I have always craved solitude. Perhaps this is a symptom of the fractious household I grew up in. Heaven meant alone time, either in front a mirror imagining myself the Garfunkel half of the duo while lip-syncing into a deodorant stick, or lying in the dark at bedtime being entertained by Bob Newhart’s standup routine threading through my cassette player.
Now I am a 44 year-old husband, a father of two children—ages 11 and 9—and the co-owner of a 1955 detached cottage which is making demands on my DIY skills that I can’t keep up with.
I am gainfully employed at a job which allows me to earn a decent wage while also being available to involve myself deeply in household chores, to coax my daughter through piano practices and stand at the sidelines during her soccer games, and be a committed volunteer at my children’s school.
I am a solid citizen.
I am an evolved male.
What do I want for Father’s Day? For it all to go away.
There is one universal truth for parents: the moment you accept the responsibility of child-rearing is the same moment you abdicate the right to absolute selfishness, forever.
There will be date nights; there may be weekends away without the kids; and there are sleepaway camps which provide a sense of freedom while they ironically also instill a sense worry and longing. Even once alone, reclined in an Adirondack, it is impossible for a parent to psychologically transcend their role. We will read two pages of John Irving; then we may spend a moment spotting shapes of mammals in the clouds; then we will ease ourselves into a shallow dream; then, inevitably, we’ll wonder how the kids are doing.
You may have gotten away, but there are no direct flights to true escapism.
We are kind and loving, but not completely selfish and free.
I miss selfish and free.
There seem to be only two of the three-hundred-and-sixty-five days per year when a parent can attempt unabashed narcissism: Mother’s Day or Father’s Day, and on his or her birthday.
Despite that greedy right, there is an aura of Romper Room circle-time celebration surrounding Parents’ Days.
It is a day of gathering.
This is especially true when your children are tweens, as mine are.
They have outgrown the ignorance of toddlerhood—when they present you with a pipe cleaner stickman, and can then be led away and distracted by sandboxes and beetles. By the time they are teenagers, you are as relevant to them as a bathing cap in the Sahara, especially on Father’s Day. They yearn to give you the gift of abstention from your household on your auspicious day; a day with Daddy is uncool.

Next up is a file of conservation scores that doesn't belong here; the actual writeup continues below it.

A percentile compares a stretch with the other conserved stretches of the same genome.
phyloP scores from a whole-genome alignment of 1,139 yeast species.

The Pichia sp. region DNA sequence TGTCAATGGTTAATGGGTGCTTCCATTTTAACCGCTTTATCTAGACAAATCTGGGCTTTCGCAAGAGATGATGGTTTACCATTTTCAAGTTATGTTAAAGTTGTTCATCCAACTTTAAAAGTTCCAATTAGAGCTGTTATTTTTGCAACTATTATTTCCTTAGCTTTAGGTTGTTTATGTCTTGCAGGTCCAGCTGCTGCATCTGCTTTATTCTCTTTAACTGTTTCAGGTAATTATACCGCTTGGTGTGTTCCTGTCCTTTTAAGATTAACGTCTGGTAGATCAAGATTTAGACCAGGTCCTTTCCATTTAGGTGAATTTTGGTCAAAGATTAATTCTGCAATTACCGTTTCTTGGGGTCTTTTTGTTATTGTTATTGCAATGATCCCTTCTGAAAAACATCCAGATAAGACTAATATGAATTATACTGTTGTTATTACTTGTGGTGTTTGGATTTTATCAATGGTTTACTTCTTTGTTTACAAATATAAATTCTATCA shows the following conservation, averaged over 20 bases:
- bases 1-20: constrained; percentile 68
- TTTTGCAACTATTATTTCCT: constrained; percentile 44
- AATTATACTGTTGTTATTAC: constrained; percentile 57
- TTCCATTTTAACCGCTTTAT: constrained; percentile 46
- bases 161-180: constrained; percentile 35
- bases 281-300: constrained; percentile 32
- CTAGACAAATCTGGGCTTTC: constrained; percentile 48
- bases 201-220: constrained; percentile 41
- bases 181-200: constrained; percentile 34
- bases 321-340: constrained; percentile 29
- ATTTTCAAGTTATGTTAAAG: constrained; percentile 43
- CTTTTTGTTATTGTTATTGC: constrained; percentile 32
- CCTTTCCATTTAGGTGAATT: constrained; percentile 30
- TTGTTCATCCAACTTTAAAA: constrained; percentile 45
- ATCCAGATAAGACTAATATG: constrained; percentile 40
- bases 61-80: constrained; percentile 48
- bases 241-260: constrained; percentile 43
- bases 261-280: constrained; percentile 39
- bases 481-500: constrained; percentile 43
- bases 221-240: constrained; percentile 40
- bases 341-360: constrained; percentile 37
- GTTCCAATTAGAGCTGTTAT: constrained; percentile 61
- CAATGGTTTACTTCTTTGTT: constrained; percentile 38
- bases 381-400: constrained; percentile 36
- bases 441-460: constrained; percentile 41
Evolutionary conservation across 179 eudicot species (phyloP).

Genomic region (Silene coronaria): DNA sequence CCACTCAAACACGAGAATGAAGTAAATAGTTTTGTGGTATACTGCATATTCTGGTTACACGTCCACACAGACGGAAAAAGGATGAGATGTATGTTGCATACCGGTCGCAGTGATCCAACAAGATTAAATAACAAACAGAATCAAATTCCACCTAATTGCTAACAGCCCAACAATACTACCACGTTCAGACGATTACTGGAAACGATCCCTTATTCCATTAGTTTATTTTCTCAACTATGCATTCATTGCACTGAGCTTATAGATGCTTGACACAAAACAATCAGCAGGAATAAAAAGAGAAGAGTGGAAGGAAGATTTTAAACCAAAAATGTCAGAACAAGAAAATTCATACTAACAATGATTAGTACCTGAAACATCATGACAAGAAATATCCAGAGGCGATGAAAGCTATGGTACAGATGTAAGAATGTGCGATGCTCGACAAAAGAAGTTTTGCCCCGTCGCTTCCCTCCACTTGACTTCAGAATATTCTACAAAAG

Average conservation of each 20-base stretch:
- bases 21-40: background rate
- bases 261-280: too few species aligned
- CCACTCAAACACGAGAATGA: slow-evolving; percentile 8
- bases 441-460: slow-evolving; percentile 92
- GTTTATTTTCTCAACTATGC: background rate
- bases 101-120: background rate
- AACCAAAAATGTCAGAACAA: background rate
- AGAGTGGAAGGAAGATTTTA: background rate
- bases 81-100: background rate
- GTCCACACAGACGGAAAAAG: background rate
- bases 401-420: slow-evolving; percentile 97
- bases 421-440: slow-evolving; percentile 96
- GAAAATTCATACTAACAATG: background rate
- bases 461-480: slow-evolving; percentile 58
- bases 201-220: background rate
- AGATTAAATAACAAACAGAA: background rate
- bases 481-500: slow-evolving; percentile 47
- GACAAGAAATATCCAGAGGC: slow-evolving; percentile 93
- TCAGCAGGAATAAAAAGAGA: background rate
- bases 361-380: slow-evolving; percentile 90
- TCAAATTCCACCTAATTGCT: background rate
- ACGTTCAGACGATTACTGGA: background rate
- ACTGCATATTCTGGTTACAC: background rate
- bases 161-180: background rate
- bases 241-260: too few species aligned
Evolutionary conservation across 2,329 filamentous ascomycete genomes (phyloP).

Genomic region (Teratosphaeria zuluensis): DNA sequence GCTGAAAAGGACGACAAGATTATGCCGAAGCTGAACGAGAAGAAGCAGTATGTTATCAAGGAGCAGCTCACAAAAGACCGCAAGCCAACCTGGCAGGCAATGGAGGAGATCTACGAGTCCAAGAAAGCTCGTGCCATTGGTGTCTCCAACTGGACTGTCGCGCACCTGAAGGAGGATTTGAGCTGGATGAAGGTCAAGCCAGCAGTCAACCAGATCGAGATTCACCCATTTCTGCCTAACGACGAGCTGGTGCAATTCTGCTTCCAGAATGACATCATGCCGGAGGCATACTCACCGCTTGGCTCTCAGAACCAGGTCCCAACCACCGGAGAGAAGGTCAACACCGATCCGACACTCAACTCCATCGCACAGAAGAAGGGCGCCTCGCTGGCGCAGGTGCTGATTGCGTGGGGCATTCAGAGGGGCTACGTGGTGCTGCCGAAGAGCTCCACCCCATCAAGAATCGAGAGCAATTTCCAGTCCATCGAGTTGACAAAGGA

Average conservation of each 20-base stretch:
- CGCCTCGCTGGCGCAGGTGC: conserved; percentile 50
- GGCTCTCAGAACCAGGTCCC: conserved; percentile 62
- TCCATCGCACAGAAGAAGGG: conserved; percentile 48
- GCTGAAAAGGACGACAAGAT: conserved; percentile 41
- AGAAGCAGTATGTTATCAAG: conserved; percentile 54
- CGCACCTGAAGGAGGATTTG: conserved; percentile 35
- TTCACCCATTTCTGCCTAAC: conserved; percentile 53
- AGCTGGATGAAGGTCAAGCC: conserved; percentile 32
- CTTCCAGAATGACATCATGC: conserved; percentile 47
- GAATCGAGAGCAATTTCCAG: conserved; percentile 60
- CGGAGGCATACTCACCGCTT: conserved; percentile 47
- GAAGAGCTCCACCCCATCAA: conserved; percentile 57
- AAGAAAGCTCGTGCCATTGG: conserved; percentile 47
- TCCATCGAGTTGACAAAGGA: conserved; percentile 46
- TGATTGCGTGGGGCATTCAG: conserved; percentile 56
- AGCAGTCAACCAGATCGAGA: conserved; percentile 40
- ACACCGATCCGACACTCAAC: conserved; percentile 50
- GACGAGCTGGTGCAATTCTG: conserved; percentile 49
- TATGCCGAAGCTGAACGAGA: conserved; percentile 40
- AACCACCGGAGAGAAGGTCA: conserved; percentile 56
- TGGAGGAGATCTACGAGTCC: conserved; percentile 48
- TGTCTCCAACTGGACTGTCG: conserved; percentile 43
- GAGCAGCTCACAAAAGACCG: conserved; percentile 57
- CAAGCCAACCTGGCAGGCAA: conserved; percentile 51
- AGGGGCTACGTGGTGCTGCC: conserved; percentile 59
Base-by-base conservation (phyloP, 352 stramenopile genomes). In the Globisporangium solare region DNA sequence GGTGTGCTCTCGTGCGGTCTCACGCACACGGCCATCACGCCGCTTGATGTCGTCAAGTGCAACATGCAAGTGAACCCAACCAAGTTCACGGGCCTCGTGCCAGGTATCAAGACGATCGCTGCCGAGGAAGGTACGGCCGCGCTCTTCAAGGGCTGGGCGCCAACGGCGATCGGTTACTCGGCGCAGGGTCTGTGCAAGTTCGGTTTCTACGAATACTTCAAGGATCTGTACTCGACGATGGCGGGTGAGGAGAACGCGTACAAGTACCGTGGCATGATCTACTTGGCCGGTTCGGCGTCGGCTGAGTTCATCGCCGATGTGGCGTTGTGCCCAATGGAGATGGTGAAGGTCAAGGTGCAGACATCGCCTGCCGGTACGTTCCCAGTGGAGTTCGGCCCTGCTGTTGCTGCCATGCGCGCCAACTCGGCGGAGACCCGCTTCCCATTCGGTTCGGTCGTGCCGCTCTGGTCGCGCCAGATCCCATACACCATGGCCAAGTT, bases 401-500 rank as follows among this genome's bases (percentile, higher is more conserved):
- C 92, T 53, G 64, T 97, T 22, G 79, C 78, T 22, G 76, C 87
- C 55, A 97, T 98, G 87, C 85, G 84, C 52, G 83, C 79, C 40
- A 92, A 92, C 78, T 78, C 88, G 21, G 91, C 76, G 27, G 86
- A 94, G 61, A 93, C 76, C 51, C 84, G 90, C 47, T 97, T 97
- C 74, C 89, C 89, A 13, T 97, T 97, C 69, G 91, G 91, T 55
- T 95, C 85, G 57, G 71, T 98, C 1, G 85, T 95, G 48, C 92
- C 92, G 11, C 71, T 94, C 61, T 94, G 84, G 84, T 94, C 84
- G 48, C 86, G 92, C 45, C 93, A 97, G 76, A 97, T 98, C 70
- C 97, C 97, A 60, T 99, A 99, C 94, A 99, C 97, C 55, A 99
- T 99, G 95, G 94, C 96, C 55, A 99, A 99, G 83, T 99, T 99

But, tweens? They still devote significant classroom time crafting keepsakes and composing poetry they can barely stand to withhold from you until the third Sunday in June.
“I’m so excited to show you what I made for youuuuuu!”
They still want you, and they want you to want them.
“Daddy needs some alone time for Father’s Day,” is not only a bizarre and abstract concept to 9-year-olds, it is also hurtful to them. Once it’s run through the tween filter, it is received simply as, “I don’t want to be with you today.” The message is distilled into an empirical form of selfishness and rejection.
How can you want to be away from me? “Me” is love, “Me” is fun, “Me” is your children, you jerk!
But, I’m tired.
My Gen-X level of engagement and involvement is exhausting. I’m dizzy, perhaps due to too much helicopter parenting?
I want twenty-four hours of selfish unpredictability.
I want to lay on my bedroom floor and stare at the ceiling, listening to the baseboard heaters crackle until...until I don’t want to do that anymore.
I want to play half of a song on that piano I don’t play anymore, and listen to its sound echo off the walls of my empty house. Then I’ll play another half of a song, and then maybe a whole song. And I’d like to maybe play for an hour, or just for five minutes, and then maybe go back to that later.
I want to fall asleep in front of a movie—perhaps one of the Oscar nominees...any of them, really, I’ve seen none of them.
When I wake up from my nap, I want to rewind it and watch the rest without scolding myself for not having started dinner.
I want to stand in my son’s room and talk to his guinea pig in an honest way that I can’t do when people are home because they’ll think I’m crazy.
A heart-to-heart with a rodent who also has nowhere to be.
I just want time.
Time is that thing that, at 44-years-old, is in decline—certainly in terms of quality, if not quantity.
I’m in love with fatherhood. And loneliness, in a permanent state, is a tragedy. But, like a favorite dessert or a seat under a tree, solitude would trigger some necessary decompression.
I believe being a parent is a gift. But, by definition, it is a gift which requires you to give and give and give.
On Father’s Day, I just want to take one...full...day.
I’ve lost my corny imagination which convinced me I was Art Garfunkel; I’ve thrown out that Sanyo cassette player; I don’t want to also dismiss my need for solitude.
I just don’t know how to explain that to my kids without bruising their hearts just a little.
So, on Father’s Day, we’ll do something together, as the family we have worked so hard to build.
Perhaps I’ll call in sick the following Monday, and spend some time talking to that caged rodent.